Boston Lisp Meeting: Monday 2009-08-31 - Emmanuel Schanzer
A Boston Lisp Meeting will take place on Monday, August 31st 2009 at 1800 at MIT 34-401B, where Emmanuel Schanzer will speak about Teaching Mathematics and Problem-Solving through Programming.
Additionally, we will have two 5-minute Lightning Talks, each followed by 2-minute Q&A: Gregory Marton will talk about Teaching Linguistics through Programming and Alex Plotnick will talk about Gabriel's Gimmick, an odd little idiom for (mis)using the sequence functions.
Also, there will be a buffet offered by ITA Software. Registration is not necessary but appreciated. See details below.
Emmanuel Schanzer will speak about Teaching Mathematics and Problem-Solving through Programming. Most people agree that students should be exposed to some form of Computer Science before graduating high school, but there is little consensus about what kind of exposure is best. At the same, Algebra has been identified as a pivotally important concept for students, both as the crucial gateway to higher forms of mathematics and as an indicator of future success. This talk explores Bootstrap http://www.bootstrapworld.org/, a particular approach to computer science education that focuses on Algebra instruction as a natural format for computer programming. Over the course of nine classes, students are exposed to functions and variables, and use their knowledge to design and build a simple videogame. Bootstrap is currently active in middle schools around the country, using volunteer teachers from companies and universities to teach programming to children as young as ten years old.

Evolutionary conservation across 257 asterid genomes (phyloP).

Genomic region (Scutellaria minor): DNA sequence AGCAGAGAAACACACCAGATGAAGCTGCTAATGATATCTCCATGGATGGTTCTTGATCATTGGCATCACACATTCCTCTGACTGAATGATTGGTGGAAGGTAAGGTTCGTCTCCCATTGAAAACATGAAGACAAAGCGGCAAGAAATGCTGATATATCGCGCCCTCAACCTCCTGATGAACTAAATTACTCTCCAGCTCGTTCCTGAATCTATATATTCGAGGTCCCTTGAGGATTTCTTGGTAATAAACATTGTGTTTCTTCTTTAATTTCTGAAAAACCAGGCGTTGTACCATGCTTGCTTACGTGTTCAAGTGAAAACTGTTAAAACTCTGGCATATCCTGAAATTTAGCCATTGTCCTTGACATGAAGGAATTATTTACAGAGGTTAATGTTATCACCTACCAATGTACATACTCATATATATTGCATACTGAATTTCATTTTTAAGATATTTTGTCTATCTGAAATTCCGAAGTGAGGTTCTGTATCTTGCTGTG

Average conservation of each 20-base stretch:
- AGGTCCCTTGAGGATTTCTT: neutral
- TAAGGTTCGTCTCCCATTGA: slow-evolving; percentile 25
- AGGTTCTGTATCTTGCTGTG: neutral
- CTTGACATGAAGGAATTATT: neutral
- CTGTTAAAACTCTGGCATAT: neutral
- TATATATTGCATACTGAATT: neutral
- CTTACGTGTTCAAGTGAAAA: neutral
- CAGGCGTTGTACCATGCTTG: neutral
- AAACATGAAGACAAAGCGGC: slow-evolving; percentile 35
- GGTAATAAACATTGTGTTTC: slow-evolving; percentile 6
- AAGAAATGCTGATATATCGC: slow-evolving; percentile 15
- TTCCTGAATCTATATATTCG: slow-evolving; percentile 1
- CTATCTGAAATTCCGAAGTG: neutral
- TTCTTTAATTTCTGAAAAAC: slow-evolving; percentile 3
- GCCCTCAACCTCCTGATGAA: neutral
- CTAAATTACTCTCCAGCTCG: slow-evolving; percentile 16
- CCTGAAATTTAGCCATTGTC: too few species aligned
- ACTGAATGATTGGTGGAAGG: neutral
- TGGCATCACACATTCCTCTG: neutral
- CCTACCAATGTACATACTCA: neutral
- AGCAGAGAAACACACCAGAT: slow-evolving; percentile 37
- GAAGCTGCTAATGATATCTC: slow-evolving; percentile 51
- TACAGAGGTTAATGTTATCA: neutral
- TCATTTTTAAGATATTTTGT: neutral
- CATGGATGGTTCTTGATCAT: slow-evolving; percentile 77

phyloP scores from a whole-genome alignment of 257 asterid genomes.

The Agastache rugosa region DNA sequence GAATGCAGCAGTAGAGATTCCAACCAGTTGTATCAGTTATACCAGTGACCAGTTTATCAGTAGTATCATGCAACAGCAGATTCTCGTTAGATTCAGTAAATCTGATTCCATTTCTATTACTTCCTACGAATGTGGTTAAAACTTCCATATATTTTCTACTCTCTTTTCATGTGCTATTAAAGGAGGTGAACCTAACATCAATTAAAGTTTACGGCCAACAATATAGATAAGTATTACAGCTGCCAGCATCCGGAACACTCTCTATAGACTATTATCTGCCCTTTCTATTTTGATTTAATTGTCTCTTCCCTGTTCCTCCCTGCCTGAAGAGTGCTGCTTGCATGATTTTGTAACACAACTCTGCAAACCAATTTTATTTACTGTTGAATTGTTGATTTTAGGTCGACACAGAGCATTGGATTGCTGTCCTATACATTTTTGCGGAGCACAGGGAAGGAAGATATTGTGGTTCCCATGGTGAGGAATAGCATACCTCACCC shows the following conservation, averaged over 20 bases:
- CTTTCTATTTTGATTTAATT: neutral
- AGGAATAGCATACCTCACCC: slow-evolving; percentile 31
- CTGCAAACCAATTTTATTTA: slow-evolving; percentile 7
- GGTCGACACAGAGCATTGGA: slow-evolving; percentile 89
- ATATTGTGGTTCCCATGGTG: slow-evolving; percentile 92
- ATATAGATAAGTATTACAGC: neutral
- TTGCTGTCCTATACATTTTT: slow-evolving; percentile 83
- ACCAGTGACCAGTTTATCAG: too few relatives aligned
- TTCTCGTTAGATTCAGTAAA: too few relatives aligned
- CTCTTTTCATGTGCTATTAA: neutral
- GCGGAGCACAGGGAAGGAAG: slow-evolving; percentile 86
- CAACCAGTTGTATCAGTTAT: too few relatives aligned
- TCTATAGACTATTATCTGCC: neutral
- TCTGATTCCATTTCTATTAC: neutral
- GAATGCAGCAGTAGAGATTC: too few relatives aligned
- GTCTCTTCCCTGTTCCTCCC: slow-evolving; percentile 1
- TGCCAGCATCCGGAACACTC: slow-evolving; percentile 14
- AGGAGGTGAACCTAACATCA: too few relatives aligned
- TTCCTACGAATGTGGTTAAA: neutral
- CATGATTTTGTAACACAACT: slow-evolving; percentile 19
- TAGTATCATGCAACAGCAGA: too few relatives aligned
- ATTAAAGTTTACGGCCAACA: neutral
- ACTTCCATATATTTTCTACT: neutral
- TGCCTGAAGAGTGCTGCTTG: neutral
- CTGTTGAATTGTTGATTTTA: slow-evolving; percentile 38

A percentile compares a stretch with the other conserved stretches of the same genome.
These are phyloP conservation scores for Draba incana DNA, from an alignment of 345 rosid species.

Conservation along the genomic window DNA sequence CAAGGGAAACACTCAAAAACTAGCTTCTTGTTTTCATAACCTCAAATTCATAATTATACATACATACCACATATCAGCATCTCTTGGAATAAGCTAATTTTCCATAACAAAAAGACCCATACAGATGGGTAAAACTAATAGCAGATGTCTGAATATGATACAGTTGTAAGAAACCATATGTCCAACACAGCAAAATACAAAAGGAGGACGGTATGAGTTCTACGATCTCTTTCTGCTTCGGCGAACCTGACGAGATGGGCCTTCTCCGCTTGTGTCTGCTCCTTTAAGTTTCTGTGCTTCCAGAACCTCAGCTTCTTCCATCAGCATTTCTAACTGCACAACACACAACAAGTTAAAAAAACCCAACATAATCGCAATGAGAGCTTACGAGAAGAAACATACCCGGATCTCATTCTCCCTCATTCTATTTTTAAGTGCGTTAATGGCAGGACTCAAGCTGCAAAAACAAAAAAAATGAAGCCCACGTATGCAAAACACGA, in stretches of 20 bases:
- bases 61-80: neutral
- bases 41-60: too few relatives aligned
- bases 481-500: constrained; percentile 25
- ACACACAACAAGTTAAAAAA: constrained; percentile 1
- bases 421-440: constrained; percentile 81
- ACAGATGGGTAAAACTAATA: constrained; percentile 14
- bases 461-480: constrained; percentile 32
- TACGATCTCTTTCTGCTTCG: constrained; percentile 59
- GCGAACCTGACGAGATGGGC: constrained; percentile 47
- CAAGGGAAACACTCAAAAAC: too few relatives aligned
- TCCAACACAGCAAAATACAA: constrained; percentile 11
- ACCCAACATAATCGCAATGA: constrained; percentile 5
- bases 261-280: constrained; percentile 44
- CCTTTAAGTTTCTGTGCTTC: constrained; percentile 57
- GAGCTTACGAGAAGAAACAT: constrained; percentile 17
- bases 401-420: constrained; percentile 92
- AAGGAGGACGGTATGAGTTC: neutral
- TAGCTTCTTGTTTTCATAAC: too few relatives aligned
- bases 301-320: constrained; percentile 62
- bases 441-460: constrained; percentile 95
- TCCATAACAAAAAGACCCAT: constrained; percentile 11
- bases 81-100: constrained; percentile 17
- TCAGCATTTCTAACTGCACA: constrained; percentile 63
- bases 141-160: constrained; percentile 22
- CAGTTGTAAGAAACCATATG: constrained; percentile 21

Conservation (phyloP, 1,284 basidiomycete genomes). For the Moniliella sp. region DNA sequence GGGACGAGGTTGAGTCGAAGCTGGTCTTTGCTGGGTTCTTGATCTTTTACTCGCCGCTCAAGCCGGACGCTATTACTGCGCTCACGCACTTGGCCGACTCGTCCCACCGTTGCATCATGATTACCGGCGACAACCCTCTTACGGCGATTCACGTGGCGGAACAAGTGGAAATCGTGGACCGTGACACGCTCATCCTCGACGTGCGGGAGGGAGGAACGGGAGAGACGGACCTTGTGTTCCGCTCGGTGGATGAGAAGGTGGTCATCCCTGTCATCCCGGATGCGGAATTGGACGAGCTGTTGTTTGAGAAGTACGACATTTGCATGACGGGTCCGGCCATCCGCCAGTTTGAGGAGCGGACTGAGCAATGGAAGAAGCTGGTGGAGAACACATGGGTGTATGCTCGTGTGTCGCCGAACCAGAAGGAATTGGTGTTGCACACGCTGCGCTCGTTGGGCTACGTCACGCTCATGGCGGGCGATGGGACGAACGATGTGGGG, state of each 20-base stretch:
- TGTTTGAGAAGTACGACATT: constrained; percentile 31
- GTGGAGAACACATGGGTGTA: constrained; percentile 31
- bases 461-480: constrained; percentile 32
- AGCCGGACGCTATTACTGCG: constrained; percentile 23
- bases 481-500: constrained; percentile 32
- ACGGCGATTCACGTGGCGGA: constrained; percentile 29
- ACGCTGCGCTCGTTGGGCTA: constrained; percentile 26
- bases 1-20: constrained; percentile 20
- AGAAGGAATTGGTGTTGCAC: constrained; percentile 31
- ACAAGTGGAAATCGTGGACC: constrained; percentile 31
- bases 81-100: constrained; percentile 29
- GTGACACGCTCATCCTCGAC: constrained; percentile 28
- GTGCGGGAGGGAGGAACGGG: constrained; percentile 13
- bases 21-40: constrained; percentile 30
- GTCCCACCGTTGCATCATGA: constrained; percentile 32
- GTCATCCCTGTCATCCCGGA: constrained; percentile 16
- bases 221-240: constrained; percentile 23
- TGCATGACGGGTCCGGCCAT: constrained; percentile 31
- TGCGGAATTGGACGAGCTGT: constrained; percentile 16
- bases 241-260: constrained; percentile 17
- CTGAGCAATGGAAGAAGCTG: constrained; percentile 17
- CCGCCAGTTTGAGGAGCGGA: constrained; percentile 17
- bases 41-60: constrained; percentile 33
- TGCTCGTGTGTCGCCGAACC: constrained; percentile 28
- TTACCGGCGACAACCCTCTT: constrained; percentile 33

Emmanuel Schanzer is the Program Director for Bootstrap, an organization which trains volunteer teachers to bring functional computer programming to underprivileged middle school students around the country using the curriculum he's developed since 2004. He began teaching Computer Science in 2000, teaching students at Cornell University how to program in Scheme, and later constructed Bootstrap to teach the same concepts as part of an afterschool program. He is now a Doctoral Candidate at Harvard University, studying Cognitive Science and Mathematics Instruction.
At every meeting, before the main talk, there are two slots for strictly timed 5-minute "Lightning Talks" followed by 2 minutes for questions and answers.
The slots for next meeting are still open. Step up and come talk about your pet project!
The Lisp Meeting will take place on Monday August 31st 2009 at 1800 (6pm) at MIT, Room 34-401B.
As the numbers indicate, the room is in Building 34, on the 4th floor. This is the usual location, on 50 Vassar Street, Cambridge.
Many thanks go to Alexey Radul for arranging for the room, and to MIT for welcoming us.
Dinner: ITA Software, a fine employer of Lisp hackers (disclaimer: I work there), is kindly purchasing a buffet to accompany our monthly Boston Lisp meeting. Anyone who attends is welcome to partake.
We appreciate it if you let us know you're coming, and what food taboos you have, so that we can order the correct amount and kind of food. Tell us by sending email to boston-lisp-meeting-register at common-lisp.net. We won't send any acknowledgement unless requested; importantly, we'll keep your identity and address confidential and won't communicate any such information to anyone, not even to our sponsors.
Somehow, we the organizers got mixed up at the July meeting, and the promised buffet didn't materialize. I offer my sincere apologies to all concerned for this blatant failure.
The previous Boston Lisp Meeting on July 27th had about 30-odd participants. Bruce Lewis talked about OurDoings, and Richard Kreuter about Unary REQUIRE. http://fare.livejournal.com/145087.html.
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